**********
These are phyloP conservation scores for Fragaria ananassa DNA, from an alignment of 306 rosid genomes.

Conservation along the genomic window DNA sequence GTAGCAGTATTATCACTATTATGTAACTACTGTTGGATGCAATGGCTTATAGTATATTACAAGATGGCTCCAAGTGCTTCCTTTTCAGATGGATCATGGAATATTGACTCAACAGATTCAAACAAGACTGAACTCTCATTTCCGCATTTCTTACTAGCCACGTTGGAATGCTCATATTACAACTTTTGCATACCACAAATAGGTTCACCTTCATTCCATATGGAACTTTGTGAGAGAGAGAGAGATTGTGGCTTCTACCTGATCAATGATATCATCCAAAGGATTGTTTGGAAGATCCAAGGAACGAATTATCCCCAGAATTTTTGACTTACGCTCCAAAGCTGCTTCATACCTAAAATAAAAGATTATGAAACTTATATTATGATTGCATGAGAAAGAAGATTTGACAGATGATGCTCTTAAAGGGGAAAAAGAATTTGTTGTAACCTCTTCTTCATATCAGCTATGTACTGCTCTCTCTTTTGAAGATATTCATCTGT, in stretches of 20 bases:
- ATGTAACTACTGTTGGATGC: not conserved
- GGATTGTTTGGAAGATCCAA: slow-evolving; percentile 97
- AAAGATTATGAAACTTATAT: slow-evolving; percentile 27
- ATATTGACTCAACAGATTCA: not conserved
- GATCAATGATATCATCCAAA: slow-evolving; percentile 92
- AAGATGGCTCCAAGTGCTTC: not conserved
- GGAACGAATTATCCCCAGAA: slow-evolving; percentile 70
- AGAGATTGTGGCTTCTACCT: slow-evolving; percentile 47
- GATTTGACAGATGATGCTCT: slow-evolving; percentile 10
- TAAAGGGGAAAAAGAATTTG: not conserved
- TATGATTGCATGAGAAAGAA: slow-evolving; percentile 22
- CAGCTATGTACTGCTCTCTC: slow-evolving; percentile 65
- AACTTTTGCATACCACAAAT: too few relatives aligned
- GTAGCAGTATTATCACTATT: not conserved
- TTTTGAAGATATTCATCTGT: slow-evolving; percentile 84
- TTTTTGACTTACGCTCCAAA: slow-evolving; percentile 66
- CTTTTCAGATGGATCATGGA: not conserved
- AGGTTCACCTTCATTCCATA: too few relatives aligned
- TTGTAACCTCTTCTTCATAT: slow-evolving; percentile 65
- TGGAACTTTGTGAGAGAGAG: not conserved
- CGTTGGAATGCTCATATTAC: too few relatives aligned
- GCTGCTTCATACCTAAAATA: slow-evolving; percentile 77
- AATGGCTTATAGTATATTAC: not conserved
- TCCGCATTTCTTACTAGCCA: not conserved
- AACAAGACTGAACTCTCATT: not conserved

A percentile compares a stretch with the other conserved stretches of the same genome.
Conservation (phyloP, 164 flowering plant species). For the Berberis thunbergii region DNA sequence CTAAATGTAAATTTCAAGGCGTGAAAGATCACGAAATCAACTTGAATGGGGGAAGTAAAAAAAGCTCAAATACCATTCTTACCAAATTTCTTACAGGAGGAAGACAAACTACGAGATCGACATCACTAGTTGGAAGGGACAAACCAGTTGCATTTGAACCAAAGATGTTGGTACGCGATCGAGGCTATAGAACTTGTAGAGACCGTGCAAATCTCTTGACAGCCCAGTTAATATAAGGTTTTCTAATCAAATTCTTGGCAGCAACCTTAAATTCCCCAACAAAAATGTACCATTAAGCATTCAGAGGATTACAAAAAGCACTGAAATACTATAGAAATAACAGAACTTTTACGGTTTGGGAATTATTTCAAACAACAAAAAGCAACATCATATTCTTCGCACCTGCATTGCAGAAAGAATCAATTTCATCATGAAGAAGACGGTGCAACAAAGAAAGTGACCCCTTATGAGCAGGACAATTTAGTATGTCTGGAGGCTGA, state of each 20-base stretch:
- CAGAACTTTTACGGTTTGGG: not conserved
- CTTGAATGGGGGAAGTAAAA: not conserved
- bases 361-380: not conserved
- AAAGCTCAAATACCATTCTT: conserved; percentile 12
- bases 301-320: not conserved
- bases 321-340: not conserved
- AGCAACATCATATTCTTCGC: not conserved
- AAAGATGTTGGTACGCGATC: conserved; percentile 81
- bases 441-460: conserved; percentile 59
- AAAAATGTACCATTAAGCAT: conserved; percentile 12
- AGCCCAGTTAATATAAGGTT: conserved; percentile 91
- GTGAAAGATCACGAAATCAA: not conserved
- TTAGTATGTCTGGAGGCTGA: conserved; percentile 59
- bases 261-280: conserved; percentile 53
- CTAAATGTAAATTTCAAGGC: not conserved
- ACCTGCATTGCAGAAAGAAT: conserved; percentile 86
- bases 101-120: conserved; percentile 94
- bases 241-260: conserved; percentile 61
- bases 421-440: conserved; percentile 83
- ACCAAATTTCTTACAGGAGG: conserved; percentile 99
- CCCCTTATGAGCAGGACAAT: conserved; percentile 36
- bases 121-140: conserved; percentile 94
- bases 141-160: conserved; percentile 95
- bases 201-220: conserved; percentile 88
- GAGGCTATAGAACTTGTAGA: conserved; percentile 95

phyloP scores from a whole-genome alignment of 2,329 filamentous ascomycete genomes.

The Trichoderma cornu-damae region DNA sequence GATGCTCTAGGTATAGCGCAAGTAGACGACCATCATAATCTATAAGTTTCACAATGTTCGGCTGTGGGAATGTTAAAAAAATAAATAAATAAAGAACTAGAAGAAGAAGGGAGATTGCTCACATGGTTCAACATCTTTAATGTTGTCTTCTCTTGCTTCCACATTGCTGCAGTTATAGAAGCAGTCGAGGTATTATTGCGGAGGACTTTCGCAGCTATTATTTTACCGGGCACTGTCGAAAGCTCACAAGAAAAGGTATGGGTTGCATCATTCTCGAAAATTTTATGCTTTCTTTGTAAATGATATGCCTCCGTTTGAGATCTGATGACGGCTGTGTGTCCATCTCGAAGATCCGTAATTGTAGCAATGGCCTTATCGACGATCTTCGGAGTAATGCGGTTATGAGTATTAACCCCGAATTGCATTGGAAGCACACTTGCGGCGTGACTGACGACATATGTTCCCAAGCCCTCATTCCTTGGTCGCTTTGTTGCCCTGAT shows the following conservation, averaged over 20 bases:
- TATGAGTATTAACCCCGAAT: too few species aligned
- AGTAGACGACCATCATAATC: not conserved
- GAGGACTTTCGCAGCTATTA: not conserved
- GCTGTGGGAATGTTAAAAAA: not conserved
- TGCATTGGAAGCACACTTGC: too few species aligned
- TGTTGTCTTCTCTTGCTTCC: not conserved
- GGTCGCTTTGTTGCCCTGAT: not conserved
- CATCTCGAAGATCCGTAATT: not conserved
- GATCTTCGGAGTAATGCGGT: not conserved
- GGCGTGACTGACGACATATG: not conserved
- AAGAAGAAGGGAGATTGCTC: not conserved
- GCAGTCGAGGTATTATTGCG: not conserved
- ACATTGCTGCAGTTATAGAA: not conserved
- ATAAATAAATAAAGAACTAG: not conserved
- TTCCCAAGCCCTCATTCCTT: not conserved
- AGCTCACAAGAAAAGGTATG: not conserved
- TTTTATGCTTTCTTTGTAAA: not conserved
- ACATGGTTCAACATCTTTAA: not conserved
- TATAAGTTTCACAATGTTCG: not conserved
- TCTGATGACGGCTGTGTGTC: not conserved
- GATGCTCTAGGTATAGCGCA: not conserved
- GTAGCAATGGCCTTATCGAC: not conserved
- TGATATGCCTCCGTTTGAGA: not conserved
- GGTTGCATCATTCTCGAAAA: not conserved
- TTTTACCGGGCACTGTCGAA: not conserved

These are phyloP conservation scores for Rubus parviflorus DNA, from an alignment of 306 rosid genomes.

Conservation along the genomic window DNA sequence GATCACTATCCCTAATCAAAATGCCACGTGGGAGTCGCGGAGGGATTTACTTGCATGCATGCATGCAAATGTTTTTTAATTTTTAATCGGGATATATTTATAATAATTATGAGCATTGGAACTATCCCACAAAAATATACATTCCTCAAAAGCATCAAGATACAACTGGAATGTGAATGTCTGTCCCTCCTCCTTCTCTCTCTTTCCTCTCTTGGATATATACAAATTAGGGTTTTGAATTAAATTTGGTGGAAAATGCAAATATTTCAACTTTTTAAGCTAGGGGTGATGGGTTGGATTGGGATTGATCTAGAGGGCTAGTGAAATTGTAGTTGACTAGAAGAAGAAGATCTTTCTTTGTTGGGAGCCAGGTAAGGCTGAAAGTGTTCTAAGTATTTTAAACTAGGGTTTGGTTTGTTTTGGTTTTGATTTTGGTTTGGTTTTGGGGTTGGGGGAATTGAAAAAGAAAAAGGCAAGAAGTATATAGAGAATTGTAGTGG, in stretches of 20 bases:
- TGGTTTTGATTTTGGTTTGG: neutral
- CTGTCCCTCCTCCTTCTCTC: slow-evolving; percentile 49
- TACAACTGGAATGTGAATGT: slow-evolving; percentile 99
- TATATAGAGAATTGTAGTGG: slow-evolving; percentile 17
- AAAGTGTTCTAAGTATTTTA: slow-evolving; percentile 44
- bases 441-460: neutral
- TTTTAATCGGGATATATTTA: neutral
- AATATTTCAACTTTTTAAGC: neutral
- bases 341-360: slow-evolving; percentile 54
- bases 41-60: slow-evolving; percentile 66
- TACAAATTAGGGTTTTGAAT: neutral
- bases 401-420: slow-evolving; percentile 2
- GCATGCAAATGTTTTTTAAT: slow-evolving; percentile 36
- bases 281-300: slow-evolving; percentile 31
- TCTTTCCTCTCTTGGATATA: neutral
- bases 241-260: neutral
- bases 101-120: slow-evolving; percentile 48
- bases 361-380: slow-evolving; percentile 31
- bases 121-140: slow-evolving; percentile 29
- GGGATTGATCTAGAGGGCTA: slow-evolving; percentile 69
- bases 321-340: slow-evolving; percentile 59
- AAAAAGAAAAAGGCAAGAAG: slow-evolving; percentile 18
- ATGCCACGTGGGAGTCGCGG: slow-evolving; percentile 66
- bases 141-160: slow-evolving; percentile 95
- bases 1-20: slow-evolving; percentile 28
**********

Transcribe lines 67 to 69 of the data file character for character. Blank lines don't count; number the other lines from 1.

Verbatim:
- AAGAAGAAGGGAGATTGCTC: not conserved
- GCAGTCGAGGTATTATTGCG: not conserved
- ACATTGCTGCAGTTATAGAA: not conserved